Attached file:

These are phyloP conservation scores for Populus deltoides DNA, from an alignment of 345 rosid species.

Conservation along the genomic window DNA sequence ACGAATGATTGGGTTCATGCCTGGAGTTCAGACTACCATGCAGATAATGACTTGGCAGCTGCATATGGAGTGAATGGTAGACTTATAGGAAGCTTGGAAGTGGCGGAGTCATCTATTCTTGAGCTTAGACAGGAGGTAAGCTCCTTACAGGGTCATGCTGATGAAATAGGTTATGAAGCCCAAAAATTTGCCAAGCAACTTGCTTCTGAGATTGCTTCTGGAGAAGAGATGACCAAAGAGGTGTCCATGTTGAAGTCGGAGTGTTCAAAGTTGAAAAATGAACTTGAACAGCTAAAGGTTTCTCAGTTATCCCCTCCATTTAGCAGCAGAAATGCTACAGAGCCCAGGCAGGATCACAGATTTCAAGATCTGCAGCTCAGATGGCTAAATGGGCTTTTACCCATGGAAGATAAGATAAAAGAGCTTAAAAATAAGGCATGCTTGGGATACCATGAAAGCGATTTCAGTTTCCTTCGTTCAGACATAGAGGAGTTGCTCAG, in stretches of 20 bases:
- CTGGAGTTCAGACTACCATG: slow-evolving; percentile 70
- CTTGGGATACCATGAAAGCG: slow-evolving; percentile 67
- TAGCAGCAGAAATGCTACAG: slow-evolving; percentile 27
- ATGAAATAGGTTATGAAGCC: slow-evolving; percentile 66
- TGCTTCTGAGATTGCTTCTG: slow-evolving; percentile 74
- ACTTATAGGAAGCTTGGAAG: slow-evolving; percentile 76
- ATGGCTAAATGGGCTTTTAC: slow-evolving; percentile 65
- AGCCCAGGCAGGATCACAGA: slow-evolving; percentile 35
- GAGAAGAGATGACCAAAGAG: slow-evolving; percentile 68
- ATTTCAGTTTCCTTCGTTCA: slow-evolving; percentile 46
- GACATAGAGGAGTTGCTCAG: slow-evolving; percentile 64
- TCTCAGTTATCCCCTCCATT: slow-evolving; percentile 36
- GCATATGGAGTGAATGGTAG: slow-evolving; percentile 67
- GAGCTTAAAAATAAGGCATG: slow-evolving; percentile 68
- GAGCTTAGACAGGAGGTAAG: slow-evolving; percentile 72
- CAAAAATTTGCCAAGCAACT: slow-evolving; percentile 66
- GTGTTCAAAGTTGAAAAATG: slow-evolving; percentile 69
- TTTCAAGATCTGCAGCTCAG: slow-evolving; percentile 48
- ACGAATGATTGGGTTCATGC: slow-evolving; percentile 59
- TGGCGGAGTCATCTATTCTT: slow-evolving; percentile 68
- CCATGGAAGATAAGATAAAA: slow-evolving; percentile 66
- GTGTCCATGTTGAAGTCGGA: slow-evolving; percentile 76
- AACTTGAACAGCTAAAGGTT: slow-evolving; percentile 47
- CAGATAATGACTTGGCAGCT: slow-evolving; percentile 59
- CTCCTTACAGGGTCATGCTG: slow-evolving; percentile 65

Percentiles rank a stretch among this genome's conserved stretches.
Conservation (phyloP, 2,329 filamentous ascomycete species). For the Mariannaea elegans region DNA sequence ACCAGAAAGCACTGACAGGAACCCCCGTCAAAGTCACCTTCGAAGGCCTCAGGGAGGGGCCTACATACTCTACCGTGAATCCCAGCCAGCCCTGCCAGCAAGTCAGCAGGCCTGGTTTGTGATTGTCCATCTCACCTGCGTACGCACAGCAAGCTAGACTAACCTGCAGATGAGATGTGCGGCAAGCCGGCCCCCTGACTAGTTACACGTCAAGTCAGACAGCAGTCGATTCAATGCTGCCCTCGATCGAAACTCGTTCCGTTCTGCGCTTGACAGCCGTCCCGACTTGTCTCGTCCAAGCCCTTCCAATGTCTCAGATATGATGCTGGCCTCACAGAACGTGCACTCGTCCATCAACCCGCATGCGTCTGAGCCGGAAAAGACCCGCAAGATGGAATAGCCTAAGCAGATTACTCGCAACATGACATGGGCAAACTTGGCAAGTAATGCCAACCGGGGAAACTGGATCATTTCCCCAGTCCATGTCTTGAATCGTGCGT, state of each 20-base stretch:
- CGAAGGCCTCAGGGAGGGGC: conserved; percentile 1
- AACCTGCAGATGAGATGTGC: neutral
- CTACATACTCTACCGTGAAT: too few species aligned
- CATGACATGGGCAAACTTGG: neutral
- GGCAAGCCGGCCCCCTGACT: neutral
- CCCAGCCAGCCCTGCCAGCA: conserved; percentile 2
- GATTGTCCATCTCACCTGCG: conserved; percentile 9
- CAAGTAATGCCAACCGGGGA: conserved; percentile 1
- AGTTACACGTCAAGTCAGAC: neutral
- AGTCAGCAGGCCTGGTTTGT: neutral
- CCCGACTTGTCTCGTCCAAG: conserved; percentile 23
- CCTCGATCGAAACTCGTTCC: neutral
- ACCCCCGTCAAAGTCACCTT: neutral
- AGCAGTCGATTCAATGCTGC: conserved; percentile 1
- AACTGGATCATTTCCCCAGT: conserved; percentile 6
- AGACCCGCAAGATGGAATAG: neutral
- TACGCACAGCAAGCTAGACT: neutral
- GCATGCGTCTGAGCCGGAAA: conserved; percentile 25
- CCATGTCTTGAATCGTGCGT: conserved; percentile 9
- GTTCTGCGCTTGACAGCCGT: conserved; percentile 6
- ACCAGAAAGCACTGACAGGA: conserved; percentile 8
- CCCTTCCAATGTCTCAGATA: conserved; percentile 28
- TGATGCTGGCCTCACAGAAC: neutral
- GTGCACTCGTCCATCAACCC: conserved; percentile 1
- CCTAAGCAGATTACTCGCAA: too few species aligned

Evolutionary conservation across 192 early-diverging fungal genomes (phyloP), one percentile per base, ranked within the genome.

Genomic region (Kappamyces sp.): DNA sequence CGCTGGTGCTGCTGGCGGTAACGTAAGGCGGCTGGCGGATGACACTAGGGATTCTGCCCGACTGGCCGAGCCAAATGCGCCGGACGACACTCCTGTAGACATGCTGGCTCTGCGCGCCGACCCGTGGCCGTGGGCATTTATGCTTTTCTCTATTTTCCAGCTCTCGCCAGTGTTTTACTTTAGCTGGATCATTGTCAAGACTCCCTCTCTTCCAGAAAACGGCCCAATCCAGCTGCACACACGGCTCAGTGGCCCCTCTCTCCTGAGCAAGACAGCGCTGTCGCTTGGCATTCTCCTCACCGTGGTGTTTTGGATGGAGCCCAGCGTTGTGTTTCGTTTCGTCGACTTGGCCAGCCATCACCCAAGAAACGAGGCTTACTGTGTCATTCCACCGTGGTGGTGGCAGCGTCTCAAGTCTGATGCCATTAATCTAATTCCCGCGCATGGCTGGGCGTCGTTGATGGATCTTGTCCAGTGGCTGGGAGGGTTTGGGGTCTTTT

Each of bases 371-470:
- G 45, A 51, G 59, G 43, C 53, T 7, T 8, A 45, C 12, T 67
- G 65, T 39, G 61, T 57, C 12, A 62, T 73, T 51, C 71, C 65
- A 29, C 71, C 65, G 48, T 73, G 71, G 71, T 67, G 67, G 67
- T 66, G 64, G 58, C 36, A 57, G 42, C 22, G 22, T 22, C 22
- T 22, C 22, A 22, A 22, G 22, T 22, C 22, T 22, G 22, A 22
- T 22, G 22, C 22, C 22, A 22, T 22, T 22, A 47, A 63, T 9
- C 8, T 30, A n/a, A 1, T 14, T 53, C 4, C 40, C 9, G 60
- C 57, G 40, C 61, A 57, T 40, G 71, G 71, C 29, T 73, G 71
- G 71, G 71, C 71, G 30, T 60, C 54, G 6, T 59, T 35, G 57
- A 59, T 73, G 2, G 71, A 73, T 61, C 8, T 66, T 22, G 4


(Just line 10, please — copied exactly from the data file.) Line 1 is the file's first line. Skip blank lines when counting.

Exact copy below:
- AGCCCAGGCAGGATCACAGA: slow-evolving; percentile 35